First of all, obviously your first doctor was poor service. That's on them. However, this may have completely frustrated and discouraged you from getting medical care. Not a good way to live well with HIV.  When you got those results in April 2014, they were extremely SERIOUS and bad.  So that was not the time to bury your head for months and months.  You have to educate yourself enough. And yeah, you have to have a good contact with doctors and some followthrough and followup.  Did you tell those results to the doctor on campus? I can't imagine you did, cause if you did, THAT doctor should have followed you up immediately, and sent you somewhere to quickly see an ID.  Fact is you had an CD4 of 138 and no less than 3 important stake holders dropped the ball, 1st doc, the campus doc, and you.  I am astounded by the lack of follow up and initiative in your experience.

I have occasionally had the experience of frustrating access and followup in medical treatment, only in the US, and not on life-or-death matters.  My suggestion is that you will have to learn to not get discouraged and make sure a serious health issue you have, going forward, is being taken seriously by doctors and being given the appropriate response.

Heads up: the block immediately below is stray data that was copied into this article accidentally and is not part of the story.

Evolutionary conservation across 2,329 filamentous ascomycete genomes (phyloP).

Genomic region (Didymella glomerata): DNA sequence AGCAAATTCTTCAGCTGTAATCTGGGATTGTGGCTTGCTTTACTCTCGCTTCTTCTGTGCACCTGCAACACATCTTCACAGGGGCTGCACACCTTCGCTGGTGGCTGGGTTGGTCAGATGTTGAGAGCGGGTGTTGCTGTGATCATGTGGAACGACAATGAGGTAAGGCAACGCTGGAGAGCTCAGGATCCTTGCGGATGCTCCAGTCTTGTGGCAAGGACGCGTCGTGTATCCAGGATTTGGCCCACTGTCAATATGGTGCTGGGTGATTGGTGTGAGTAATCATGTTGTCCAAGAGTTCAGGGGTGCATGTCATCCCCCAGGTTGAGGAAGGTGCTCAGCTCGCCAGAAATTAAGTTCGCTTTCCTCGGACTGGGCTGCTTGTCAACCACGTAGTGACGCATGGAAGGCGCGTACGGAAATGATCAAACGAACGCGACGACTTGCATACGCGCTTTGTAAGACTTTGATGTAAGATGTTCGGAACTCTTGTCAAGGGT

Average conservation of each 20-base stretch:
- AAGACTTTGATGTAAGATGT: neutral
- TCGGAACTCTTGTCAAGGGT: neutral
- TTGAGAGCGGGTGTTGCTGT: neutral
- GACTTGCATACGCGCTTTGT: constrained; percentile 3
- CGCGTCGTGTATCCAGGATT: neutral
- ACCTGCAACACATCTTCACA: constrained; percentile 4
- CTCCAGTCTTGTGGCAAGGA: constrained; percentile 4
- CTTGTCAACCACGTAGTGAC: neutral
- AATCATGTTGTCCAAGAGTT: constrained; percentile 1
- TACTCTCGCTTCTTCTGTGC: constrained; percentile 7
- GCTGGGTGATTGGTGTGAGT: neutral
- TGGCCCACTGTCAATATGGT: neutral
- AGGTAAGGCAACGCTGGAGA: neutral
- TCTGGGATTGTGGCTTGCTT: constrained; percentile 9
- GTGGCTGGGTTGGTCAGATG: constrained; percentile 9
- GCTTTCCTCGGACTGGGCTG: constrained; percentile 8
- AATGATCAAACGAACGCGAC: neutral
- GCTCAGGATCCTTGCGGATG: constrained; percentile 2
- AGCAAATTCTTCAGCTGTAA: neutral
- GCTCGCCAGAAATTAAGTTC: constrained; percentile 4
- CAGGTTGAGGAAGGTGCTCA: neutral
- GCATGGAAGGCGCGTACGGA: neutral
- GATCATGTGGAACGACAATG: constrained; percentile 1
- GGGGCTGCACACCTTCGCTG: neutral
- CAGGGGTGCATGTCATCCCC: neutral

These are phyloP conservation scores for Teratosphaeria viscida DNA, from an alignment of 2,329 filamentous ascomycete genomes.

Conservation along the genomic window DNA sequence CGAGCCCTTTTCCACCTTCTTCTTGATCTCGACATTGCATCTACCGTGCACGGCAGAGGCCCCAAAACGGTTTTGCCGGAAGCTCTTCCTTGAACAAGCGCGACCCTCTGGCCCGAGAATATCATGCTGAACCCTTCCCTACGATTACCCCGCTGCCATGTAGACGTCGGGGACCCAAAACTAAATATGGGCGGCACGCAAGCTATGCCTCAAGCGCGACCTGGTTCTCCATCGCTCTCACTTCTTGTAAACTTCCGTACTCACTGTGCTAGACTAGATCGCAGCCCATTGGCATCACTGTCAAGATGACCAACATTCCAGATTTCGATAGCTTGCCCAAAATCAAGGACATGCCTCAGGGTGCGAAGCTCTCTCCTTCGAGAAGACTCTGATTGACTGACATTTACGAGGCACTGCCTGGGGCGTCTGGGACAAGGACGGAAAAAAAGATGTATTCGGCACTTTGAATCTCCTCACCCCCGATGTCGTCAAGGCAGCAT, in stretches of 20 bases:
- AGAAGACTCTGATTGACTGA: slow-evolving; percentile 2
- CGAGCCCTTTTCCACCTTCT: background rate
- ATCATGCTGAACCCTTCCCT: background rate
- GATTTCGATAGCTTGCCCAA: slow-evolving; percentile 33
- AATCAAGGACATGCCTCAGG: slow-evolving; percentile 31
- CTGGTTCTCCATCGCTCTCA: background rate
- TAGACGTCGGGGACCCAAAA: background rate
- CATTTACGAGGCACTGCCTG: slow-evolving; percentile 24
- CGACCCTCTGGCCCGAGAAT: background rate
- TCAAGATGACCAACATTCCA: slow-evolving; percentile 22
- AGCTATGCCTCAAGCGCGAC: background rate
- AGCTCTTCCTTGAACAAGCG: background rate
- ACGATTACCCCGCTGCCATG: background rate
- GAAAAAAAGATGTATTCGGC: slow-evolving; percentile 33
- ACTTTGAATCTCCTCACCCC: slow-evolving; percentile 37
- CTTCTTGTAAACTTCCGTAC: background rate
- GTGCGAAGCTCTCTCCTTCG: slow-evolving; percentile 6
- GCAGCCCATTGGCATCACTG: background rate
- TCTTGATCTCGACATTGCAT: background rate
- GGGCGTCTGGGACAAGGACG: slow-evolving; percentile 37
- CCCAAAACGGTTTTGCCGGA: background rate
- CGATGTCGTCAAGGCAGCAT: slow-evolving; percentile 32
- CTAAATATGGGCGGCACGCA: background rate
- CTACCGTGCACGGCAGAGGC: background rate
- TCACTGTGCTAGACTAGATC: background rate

You don't want to ever fall through the cracks again. Its so important to get diagnosis and treatment and prevention on a steady basis, going forward. You will probably have a few issues as your immune system rebuilds. This might take some time.

Please stick around this forum and post whenever you have a questions and health challenges so people can pick up on this and help you along. 

Also, I don't think that new doctor did you any favours with that prognosis on life or death. A bit grim to tell someone, this day and age.  Did he really tell you that? Is something being lost in translation through your confusion? Yikes!  Is this an ID - infectious disease doc?